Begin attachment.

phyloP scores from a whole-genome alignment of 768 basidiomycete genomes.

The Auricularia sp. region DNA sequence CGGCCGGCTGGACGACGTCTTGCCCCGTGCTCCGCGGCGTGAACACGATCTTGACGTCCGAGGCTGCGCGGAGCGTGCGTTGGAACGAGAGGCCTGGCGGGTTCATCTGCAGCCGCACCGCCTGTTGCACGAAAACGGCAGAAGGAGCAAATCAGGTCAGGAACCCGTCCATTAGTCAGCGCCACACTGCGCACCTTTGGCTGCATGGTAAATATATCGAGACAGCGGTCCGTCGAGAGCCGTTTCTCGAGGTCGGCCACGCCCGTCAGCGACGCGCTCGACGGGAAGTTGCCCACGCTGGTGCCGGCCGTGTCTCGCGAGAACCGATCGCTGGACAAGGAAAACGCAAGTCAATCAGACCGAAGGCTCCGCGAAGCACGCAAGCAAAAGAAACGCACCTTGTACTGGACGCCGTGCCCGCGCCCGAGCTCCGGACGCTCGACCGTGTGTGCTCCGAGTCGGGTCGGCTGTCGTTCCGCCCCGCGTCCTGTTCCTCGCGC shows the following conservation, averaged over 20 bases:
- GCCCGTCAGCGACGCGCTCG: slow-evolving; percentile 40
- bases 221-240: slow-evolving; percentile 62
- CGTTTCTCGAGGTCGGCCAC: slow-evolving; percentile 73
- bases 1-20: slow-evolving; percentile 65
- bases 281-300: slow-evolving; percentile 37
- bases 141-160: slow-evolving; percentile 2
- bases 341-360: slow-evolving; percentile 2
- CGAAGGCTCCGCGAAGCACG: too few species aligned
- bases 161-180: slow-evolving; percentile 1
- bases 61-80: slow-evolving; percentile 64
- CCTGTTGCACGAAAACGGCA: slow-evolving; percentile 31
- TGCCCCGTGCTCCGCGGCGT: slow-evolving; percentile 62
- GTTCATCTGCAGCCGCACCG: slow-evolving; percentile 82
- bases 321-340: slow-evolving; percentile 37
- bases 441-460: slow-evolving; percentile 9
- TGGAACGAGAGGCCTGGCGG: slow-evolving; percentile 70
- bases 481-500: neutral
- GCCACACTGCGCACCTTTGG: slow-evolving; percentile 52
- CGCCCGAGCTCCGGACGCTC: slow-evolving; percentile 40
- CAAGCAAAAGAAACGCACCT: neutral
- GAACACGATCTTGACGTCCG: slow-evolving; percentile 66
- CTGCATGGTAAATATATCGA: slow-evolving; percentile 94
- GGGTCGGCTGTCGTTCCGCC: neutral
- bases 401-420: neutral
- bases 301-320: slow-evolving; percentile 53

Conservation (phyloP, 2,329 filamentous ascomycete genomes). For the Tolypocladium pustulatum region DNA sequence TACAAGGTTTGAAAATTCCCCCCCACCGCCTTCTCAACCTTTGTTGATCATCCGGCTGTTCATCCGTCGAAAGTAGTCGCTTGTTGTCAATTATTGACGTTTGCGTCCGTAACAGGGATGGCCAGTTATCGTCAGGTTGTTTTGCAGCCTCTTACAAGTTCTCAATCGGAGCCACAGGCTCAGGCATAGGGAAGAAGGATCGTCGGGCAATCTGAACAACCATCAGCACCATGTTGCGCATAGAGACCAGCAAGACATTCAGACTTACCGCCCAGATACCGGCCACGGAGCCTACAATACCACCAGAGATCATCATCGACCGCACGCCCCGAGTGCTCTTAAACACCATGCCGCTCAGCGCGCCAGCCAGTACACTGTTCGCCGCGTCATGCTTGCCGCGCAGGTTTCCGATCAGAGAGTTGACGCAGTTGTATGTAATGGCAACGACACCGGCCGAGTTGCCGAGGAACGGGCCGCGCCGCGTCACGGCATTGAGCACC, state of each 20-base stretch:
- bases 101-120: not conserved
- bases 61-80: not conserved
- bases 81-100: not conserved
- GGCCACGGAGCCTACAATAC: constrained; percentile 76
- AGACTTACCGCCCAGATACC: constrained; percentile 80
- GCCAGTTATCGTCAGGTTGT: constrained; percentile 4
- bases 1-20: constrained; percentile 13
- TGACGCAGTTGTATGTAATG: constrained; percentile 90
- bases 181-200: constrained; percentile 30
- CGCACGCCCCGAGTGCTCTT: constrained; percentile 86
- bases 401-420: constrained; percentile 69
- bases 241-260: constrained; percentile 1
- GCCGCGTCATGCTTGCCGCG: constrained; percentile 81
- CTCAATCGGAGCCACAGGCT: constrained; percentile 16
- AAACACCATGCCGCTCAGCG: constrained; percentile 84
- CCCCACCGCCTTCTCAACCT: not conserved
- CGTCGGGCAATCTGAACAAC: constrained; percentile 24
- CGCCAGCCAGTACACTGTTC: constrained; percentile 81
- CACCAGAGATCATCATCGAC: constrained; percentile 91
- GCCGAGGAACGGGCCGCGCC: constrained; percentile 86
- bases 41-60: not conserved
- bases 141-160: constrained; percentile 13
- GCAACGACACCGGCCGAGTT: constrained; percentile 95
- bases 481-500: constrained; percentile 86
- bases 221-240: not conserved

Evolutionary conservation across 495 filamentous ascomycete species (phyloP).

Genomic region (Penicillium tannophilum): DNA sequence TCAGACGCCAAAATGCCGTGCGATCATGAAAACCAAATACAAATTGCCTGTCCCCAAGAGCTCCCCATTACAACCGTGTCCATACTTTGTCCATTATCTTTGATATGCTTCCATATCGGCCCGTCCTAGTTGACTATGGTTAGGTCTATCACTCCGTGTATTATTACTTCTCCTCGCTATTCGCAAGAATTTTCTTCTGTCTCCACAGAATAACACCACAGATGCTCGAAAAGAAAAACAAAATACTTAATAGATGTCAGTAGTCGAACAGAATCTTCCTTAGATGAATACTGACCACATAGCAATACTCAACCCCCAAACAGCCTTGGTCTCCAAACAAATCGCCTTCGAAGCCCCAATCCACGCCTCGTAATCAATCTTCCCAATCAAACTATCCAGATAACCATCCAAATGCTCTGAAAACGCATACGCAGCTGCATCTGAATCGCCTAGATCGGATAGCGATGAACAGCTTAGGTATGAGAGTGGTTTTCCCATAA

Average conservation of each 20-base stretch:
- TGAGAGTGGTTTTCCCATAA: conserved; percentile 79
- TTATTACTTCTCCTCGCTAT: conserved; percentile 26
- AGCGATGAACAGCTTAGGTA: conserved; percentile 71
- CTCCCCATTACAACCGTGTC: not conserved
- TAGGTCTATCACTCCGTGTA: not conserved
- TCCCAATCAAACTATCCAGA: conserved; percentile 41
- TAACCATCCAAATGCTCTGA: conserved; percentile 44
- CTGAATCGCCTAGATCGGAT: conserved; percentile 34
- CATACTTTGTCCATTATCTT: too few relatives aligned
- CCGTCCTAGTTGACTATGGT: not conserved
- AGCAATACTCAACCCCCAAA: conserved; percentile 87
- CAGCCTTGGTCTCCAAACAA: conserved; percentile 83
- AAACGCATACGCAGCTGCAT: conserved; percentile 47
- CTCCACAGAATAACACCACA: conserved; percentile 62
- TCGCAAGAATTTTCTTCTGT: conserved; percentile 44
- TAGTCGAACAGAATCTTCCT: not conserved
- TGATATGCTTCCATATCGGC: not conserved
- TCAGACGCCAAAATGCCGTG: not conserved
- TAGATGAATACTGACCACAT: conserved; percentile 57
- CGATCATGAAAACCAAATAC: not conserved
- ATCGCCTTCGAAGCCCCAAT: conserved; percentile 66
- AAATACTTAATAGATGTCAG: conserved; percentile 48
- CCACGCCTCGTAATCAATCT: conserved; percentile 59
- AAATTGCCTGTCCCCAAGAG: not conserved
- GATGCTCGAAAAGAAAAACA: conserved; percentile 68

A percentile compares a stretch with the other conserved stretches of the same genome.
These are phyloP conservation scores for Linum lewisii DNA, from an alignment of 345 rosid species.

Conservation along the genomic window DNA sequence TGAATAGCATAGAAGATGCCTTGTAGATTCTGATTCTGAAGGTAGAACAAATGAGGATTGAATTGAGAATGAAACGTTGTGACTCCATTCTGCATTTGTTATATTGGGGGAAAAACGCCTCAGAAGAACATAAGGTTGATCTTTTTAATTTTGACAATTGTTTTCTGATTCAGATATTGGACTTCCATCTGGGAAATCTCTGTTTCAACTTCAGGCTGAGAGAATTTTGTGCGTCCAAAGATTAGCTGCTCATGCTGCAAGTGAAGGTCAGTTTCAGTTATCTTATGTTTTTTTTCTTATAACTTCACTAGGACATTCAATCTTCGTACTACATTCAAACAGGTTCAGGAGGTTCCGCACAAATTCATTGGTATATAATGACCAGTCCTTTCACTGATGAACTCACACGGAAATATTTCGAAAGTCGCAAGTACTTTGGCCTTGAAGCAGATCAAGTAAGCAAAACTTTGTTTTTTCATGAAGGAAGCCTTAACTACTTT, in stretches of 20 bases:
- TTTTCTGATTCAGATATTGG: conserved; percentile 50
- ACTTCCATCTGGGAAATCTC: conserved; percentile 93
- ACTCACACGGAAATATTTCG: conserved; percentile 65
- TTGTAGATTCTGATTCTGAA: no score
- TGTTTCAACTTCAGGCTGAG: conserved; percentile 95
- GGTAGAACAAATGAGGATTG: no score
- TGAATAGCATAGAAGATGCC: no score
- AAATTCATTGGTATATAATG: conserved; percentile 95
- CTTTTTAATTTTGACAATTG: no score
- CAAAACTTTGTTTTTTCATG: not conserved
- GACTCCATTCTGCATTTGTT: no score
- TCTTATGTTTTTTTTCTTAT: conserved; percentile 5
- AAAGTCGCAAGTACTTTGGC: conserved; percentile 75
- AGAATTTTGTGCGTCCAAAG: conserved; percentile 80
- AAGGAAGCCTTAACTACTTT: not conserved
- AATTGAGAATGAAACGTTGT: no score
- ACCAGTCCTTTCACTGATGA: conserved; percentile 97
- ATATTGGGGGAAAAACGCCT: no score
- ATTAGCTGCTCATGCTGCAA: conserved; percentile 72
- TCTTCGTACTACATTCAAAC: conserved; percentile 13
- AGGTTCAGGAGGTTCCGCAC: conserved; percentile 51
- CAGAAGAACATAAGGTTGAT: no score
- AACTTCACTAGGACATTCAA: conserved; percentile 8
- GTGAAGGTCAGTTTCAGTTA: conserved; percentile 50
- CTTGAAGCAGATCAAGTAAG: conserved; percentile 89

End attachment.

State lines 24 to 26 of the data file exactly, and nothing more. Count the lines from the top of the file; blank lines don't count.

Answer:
- CTGCATGGTAAATATATCGA: slow-evolving; percentile 94
- GGGTCGGCTGTCGTTCCGCC: neutral
- bases 401-420: neutral